This morning during my non-fiction reading session I finished It's Complicated by Danah Boyd.
Books are like buses, three all arrive at once.
I enjoyed this book but I'm sure it is of very little interest to anyone who does not work with teenagers using digital media literacy.
The book is basically a research dissertation in whch the author interviewed a considerable number of American teenagers about their use of social media. Some of the chapters were particularly American, such as the chapter on race and gangs, so didn't really relate to my understanding of networked teens. However, quite a few chapters were useful and provided some compelling insight into teens' behaviour online.
The overarching conclusion was that to today's teens social media is a public space like the mall or the park. It is the place to go to meet people, to take risks, to assert independence from adults and to cultivate and develop an identity. Adults, trying their best to protect teens from online predators and potential future embarrassment, try to regulate and monitor teens online activities, yet the teens themselves will always find a way to bypass these protective measures.
Are teens more at risk online then they were at the park? Are teens more cruel and more likely to bully online than in the school corridors? Boyd's conclusion was 'not really' although she acknowledges that there will always be some teens who are more at risk than others. She also believes that many of the behaviours we see as risky and potentially embarrassing may simply become rites of passage that this generation consider normal and don't take too much notice of. Time will tell if she is right or not - in the meantime I will continue to teach about online safety and the digital footprint. What use the teens make of that information is then up to them.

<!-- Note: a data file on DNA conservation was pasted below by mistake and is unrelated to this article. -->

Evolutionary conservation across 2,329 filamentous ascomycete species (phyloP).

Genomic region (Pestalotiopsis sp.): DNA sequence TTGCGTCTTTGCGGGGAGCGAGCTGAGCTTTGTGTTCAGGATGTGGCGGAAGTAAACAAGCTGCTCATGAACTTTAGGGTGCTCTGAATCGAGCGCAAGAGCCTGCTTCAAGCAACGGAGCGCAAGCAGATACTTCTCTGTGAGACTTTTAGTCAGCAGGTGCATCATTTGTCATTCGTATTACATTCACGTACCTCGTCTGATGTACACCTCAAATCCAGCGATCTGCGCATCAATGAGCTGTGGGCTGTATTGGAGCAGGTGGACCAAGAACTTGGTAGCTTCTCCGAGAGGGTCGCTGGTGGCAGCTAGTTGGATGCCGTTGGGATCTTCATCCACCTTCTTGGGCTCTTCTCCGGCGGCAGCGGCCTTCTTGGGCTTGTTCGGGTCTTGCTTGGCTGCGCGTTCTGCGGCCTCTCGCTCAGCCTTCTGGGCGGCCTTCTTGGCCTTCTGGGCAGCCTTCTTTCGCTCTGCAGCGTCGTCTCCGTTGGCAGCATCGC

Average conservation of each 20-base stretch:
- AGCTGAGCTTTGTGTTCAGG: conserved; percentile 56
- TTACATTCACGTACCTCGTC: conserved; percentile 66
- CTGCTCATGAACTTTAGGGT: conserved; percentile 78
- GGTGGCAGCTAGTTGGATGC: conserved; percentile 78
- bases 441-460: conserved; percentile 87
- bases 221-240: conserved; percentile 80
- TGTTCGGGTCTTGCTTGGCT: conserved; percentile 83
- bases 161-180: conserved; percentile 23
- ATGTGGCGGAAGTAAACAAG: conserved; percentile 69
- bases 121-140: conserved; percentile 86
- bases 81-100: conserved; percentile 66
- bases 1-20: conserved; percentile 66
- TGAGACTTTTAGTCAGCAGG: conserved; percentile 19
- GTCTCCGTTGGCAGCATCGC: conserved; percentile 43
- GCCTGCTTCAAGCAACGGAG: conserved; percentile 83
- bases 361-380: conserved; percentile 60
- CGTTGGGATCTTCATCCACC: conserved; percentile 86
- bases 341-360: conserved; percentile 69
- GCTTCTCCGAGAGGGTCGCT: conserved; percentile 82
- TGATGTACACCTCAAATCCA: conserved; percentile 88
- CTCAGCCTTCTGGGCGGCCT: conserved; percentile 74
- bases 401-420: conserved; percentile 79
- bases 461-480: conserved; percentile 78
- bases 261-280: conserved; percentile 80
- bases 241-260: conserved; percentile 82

The chapter which was the most interesting to me was the once considering whether today's youth are, in fact, digital natives. Boyd concluded that the term was misleading and that kids today, even those born since 1999, who have never known a time without the internet, still need teaching how to understand digital media. In fact, she believes becoming digitally literate is one of the most important skills they will need (good - keeps me in a job!). They are not born knowing what to do with a computer and many of them still have limited access to online connectivity. More important, though, is understanding how the content they see and read and watch online is mediated, how it is biased, how it serves the interests of a few interested in making money. In other words interpreting digital media is just as complicated, just as necesary and just as compelling as the media has ever been. Power is still in the hands of the media producers and now that anyone can be a media producer understanding their messages is vitally important if teens are not to be at the mercy of that power.
Overall, a great book for me but unlikely to be much fun for anyone else.